and you can guess from reading the
papers as to C. being missing how all
came out in ridding ns of that devilish traitor
and spy on our actions. God only knows
why such a fearful change has come over me
since that night. I left the city at once and
hurried here to finish the part that had been
given me. My brain is on fire. Oh, I bave
waited so long for the trunk to come: each
day's delay has increased my frenzy to tbe
highest pitch and now I know that tbe plans,
for all they were so carefully laid, mut bave
miscarried and I dread tbe consequences. I
cannot stand it any more: I am going to end
On Thursday, June 27, a body was seen
floating iu the whirlpool, and after some
trouble was riovered. It was the body of
a man and was badly decomposed, having
been in the water several weeks. The man
was about 45 years old, 5 feet 10 inches in
height, had dark hair, evidently had mus
tache, but the beard, if any was worn, had
been washed out.
The Farnell Branch Withdraws From tbe
Philadelphia Local Council.
rsrrctAL telegram to tui dispatch.!
Philadelphia, July 7. The regular
meeting of the Parnell branch of the Irish
National League, the most important branch
in this city, was held this afternoon in Phil
opatrian Hall. After the transaction of
routine business, P. McFadden.the branch's
representative to the municipal council,
tendered his resignation as delegate.
Mr. McFadden said that he would no longer
serve as a member of the central body, as
he did not consider those now in control fit
representatives of the Irish race. The res
ignation was accepted, and immediately
Owen Kelly arose and moved that until a
radical change was made in the control of
the Municipal Council the Parnell branch
refuse to be represented therein.
Mr. Kelly's motion was adopted, and the
Secretary, Martin I. J. Griffin, was in
structed to notify the officials of the Na
tional League of the action taken by the
Farnell branch. After adjournment Vice
President Meakin said: "The action jit
taken is one which should be promptly fol
lowed by enough branches to force a dis
ruption of the Municipal Council. A reor
ganization could then be effected and men
given control who would have th1) confi
dence of decent, honest Irishmen."
AN EIGHT-nOOfi DAI.
The Chicago Brlckmaker Will Make a
Struggle to That Ead.
Chicago, July 7 Brickmaiers' Assembly
1771 to-day took very decided action in
reference to the strike now in progress at
the Blue Island yards. They voted $1,000
to aid the men now out on the eight-hour
issue, and a weekly assessment of $1 on
each of their 3,000 members, which will be
continued as long as the fight lasts. They
also expressed their ability and determina
tion to increase this appropriation as it
might be necessary.
"This is not an ordinary strike for in
creased wages," said tbe Chairman of the
assembly to a reporter. "We are making a
fight for an eight-hour law in all the yards
tributary to our assembly; a fight in which
all the trades are interested. The report
that the men are returning to work, which
has been given out by the proprietors of the
yards, is in a great measure a false one."
A SOUTHERN SENSATION.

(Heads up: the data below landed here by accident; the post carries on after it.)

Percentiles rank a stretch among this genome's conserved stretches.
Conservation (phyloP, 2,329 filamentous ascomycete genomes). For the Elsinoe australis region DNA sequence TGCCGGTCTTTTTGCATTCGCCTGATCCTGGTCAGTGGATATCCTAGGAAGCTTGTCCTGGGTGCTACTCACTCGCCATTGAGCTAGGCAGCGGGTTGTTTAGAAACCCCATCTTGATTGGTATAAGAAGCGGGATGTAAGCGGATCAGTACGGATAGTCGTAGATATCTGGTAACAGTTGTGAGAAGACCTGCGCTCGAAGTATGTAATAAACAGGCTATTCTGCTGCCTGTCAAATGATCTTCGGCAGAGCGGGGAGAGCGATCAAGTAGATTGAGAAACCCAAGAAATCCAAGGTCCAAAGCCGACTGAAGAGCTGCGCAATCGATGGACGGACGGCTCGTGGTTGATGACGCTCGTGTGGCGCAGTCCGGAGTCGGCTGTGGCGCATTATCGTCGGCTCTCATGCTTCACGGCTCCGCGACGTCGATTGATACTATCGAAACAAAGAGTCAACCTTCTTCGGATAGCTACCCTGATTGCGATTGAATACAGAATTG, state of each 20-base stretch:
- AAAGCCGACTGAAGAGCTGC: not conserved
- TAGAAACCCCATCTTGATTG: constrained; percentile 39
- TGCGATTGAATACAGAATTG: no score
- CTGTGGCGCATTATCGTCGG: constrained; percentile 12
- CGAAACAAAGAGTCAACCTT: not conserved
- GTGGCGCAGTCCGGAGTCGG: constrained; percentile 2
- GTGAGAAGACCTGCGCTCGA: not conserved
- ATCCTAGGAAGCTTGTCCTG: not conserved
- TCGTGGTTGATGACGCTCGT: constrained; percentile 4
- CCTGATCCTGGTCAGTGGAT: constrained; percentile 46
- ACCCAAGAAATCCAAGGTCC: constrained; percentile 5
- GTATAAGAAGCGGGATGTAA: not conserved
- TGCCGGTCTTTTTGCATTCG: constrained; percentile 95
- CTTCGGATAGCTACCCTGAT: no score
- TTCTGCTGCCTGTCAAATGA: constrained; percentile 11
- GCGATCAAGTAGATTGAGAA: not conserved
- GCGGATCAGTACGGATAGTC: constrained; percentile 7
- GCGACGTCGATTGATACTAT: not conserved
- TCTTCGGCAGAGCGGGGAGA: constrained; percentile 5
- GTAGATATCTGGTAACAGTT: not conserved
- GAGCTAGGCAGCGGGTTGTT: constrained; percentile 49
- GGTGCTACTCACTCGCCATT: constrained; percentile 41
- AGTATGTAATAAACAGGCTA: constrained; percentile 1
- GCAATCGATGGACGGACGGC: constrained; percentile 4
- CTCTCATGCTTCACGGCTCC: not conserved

The Professor of a Colored University a
Party to an Elopement.
Atlanta, July 7. Tbe sensation here
is the news of the desertion of his wife by
Prof. "W. H. Siford, of Clark University.
This is one of the most prominent institu
tions for the education of colored people,
and Siford had charge of the mechanical
department. Siford became infatuated with
Minnie Warren, a notorious woman of
Augusta, and went with her to Cincinnati,
where they registered as man and wife.
He tried to induce the woman to marry
him, but she would not, having learned that
he was already married. When Ihe facts of
his connection with the woman were made
public Siford threatened suicide. He did
not carry out his threat, however. He and
his wife came from Findlay, O.
ANOTHER DOUBLE TRAGEDY.
A Man Defies tbe Police and Fire Depart
ments nnd Commits ftlarder nnd Snlclde.
LaSallu, III., July 7. Captain A.
Goshinski, of the Polish Gnards, of this
city, fired three bullets into his sleeping
wife this morning and then tried to end his
own existence. Mrs. Goshinski, in her
nightdress and the blood spnrting from her
wounds, jumped through a window and ran
to a neighboring house. With two revovl
ers, one in each hand, Goshinski climbed
out upon the balcony of his house, where he
defied the police, and the fire department
was called out,
A stream of water was turned on the en
raged captain, whereupon he placed the
muzzle of one pistol over his heart and the
other in his ear and pulled the triggers.
Both he and his wife are still alive, but
have no chance of recovery. Financial dif
ficulties formed the motive for the tragedy.
A COLORED EXODUS.
Ono Man Wbo Wnnts to Settle Them All In
Topeka, Kax., July 7. Hon. W. Ii.
Edglesen, a prominent negro politician of
this State, is the prime mover in a scheme
to induce the negroes of the South to emi
grate ti Oklahoma. He has organized an
immigration. company, composed of some of
the prominent colored men of the State,
which will have agents in all ot the promi
nent cities ot the South, their headquarters
being in Topeka. He expects to have 100,
000 colored people in Oklahoma by next
July. ' JJ
Fell Dead Over Ker Husband's Grave.
A sad spectacle has just been witnessed in
the cemetery of Pere Lachaise. A young